October 23, 2015 at 02:13 PM · But is it the stress of a soloist's career or aiming for such a career that causes the high percentage of mental issues?

I'd like to think it is because prodigies and violinist who succeed at becoming a soloists tend to have highly artistic minds and this high level of sensitivity to the world might make everyday life difficult?

October 23, 2015 at 02:16 PM · I think it is more the stress of an unusual childhood, which some children are better equipped to withstand than are others and some parents are better equipped to compensate for than are others.

October 23, 2015 at 02:30 PM · That makes sense, we are trying to balance our daughter's desire to play on a high level and her childhood.

Her former teacher insisted she must aim to be a soloist (the teacher sent many kids onto Juilliard Prep and a few to Juilliard), and it was not good thing for my daughter.

She really just want to play violin on a super high level.

She played for a Curtis faculty recently and what a wonderful thing the teacher appreciated the fact she is nine and it is okay not to know what she want at this age. The teacher only focused on how she can improve her sound...and said nothing of life as a violinist.

October 23, 2015 at 03:06 PM ·

October 23, 2015 at 03:16 PM · True on law and medicine. We know from personal experience medicine is filled with part time contract physicians who, many themselves do not medical insurance paid by the very hospitals they work for.

Pretty good does not get you job and professional development opportunities. You have to be incredibly be good and also, be lucky in medicine. Sounds like it is the same in classical music.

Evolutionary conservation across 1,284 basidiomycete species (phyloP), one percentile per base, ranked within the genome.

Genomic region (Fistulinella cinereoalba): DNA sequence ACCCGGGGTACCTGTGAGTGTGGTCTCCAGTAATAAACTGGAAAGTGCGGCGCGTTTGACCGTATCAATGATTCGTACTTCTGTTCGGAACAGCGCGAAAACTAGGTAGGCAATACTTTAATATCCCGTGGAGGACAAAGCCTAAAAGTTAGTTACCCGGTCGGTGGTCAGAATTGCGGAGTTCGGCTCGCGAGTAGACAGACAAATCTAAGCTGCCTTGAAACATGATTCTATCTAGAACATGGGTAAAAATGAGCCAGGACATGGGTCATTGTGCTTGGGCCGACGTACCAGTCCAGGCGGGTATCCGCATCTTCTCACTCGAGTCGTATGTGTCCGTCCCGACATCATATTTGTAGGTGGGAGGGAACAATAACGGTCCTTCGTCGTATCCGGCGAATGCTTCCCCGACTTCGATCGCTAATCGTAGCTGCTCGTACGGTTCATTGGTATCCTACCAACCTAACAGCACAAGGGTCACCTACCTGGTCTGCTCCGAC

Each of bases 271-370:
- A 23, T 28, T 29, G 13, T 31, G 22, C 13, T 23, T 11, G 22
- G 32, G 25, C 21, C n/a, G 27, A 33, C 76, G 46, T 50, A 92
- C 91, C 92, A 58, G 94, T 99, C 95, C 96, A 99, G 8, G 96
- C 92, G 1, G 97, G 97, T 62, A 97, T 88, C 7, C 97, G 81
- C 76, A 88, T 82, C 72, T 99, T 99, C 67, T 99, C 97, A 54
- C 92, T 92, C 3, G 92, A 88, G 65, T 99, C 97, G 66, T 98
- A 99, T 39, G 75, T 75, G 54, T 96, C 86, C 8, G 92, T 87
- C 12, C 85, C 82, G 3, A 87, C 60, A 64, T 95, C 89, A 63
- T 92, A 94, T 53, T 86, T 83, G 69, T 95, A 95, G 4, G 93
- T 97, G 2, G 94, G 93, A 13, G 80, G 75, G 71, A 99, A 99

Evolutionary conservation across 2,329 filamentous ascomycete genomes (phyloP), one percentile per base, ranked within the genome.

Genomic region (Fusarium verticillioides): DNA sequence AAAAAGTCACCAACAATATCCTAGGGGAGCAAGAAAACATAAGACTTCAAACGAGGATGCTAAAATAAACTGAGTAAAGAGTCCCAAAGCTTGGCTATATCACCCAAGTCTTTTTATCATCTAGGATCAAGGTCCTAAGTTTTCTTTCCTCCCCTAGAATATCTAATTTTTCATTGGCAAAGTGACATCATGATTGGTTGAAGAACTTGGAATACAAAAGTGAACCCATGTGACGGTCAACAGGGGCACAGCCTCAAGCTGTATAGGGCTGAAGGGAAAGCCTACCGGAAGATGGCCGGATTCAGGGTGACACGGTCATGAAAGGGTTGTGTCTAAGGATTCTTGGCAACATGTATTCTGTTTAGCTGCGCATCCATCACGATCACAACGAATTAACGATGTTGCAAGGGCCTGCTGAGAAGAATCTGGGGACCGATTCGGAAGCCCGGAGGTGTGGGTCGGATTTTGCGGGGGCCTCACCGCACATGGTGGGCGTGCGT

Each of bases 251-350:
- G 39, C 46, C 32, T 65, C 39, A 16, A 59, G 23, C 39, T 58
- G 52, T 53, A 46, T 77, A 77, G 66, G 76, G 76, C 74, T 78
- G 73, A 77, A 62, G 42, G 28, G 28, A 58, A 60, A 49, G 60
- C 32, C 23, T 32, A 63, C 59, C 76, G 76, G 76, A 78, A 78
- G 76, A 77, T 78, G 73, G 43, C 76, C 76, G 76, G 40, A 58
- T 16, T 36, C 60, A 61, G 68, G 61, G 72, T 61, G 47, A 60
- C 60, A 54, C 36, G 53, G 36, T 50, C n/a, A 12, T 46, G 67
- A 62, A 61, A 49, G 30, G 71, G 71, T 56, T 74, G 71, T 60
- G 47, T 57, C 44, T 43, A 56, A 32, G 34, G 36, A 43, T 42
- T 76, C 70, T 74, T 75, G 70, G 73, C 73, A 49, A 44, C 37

October 23, 2015 at 03:22 PM · Being pretty good at plumbing or home renovation can land you pretty good money these days. I know a guy who is into high-end home renovation and his small business is taking in millions of dollars a year.

October 23, 2015 at 03:25 PM · @Laurie--I like the way you think ... I like your dreams. :-) And, you often find a way to make them happen.

PS--Last I checked, it wasn't against the law to make beautiful music as a hobby ... in the not so distant past, amateurs rivaled the professionals in a variety of fields (i.e. Bobby Jones)

October 23, 2015 at 04:08 PM · One thing about plumbing and home renovations is that those occupations can tear up your hands.

The comparisons to medicine as a career are interesting. If you ask a lecture hall full of freshman biology students how many of them want to go to medical school, more than half raise their hands. Only a few will actually become doctors. But, how many medical doctors in America are making more than $100,000 per year? I don't know but I bet the number outstrips violinists by a huge margin -- a factor of 100 at least. Maybe 1000. Some fields just contain a greater total amount of money and people than others. There are about 750,000 doctors in the US actively involved in patient care and the median salary is probably in excess of $200,000. The part-time contractors that were mentioned -- the folks that do a few shifts in the ER every week -- those are the ones earning $100,000 with plenty of time left over to practice the violin.

October 23, 2015 at 06:33 PM · Laurie's comment on high-level amateur orchestras is an interesting one, particularly her comment about such orchestras rivaling regional professional ones in Europe (in terms of quality).